Library filed under Zoning/Planning from UK
After years of debate over the controversial wind farm and approval granted two years ago, construction has begun. It dominates the Louth Marsh landscape and the view from the Wolds. All 20 turbines are expected to be in place and operating early in the New Year. ...There were 137 letters of protest to the proposal and ELDC's Planning Committee initially refused the application. The controversial site was deemed hazardous to aircraft radar and military jets using RAF Donna Nook bombing range. Councillors also agreed that the visual impact on the Louth Marsh detracted from the spire of St James' Church, Louth.
A COUNCIL has clashed with a landscape expert over the suitability of an area of Northumberland countryside for a wind farm. The inquiry being held into a proposed 18-turbine development at South Charlton, near Alnwick, had previously heard how the farm would give the area a "sculptural quality". But yesterday that view was challenged by Alnwick District Council, which opposes the Middlemoor development. Paul Tucker, acting on behalf of the council, clashed with nPower witness, landscape consultant Jeffrey Stevenson, over both the size and location of the development. He said: "In terms of what is proposed, there is no doubt that they are at the top end of the scale.
After generating huge interest across Berwickshire and beyond, a controversial planning application has been rejected by Scottish Borders Council after it was decided that it contravened key council policies. Meeting on Monday, the Council's Development and Building Control Committee, decided to follow the recommendation of planning officials and unanimously put a halt to the plans to have a windfarm on Coldingham Moor. Since it was originally lodged last year, the application has sparked a vast difference in opinion, gathering responses on a local, national and even international level.
CONTROVERSIAL plans for a wind farm on Bickerton Hills have caused outrage from angry objectors who say it will blot the South Cheshire landscape. Durham-based Banks Developments Ltd has applied to Crewe & Nantwich Borough Council for planning permission for a 60-metre wind-monitoring mast on land off Long Lane - the first application of its type in the district. ...Residents fear there could be as many as 15 turbines built in the long run and have vowed to fight to keep the area free from any development.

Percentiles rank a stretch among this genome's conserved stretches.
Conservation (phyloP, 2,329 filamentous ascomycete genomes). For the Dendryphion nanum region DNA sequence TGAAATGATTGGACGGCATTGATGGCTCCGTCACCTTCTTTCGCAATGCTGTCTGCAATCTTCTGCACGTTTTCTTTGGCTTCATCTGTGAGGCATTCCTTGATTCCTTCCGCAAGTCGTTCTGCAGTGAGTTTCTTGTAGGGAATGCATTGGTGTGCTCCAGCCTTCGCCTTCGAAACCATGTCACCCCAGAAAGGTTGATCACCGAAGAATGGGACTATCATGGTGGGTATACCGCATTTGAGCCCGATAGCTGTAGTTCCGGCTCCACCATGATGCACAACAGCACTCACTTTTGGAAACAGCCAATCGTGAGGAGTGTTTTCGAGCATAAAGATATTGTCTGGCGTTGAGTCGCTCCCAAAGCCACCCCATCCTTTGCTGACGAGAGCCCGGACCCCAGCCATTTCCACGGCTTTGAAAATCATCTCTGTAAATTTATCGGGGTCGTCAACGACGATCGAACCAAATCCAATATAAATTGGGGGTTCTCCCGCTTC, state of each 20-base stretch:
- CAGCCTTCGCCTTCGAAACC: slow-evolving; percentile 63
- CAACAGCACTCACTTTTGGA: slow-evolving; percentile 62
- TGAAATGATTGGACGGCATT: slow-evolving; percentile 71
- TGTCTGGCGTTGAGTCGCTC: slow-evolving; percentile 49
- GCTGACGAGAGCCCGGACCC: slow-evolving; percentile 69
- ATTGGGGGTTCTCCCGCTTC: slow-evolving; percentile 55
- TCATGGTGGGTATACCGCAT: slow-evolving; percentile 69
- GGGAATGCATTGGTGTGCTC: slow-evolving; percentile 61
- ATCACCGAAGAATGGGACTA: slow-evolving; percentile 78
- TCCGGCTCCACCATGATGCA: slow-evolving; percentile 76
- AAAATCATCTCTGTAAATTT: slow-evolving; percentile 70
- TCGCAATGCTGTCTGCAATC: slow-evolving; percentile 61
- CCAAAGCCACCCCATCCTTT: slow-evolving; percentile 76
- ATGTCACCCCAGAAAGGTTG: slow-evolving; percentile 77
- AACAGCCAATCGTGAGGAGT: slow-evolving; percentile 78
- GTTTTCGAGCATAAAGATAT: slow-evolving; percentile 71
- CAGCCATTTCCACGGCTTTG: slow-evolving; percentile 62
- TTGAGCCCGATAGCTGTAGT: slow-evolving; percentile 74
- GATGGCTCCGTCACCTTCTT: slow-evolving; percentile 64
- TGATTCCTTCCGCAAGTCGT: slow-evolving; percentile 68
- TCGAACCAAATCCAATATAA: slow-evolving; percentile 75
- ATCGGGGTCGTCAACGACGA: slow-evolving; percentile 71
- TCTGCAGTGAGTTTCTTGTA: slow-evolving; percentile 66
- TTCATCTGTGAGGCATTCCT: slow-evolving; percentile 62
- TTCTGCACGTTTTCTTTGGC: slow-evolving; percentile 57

A wind farm development would cause "unacceptable harm" to the Northumberland landscape, a council has said at the first day of a public inquiry. Yesterday saw the opening of the first of a series of wind farm inquiries that will be held across the county, as Alnwick District Council and nPower Renewables locked horns over the proposed development at North Charlton, close to Alnwick.
PLANS to build a wind farm at a site in the Nephin Beg mountain range have fallen foul of rules on the protection of sensitive views and landscapes. ...Because of the scenic and unspoilt location of the site, planners expressed concerns about the suitability of the wind farm project. The turbines were proposed for a location less than 500 metres from the Owenduff/Nephin candidate Special Area of Conservation (cSAC). This scenic site overlaps with Altaconey Bog, which is a proposed Natural Heritage Area (NHA).
Planning officials have recommended that proposals for a controversial wind farm application in Berwickshire are rejected by Scottish Borders Council. ..."Our natural landscape makes the Borders a beautiful place to live and that is something we should work hard to preserve," he said. "I also think it is important that the views of residents are properly taken into consideration, and I hope that is the case as councillors from the planning committee visit the site today." The government's emphasis on supporting wind power over other renewable sources, should also be questioned, he added.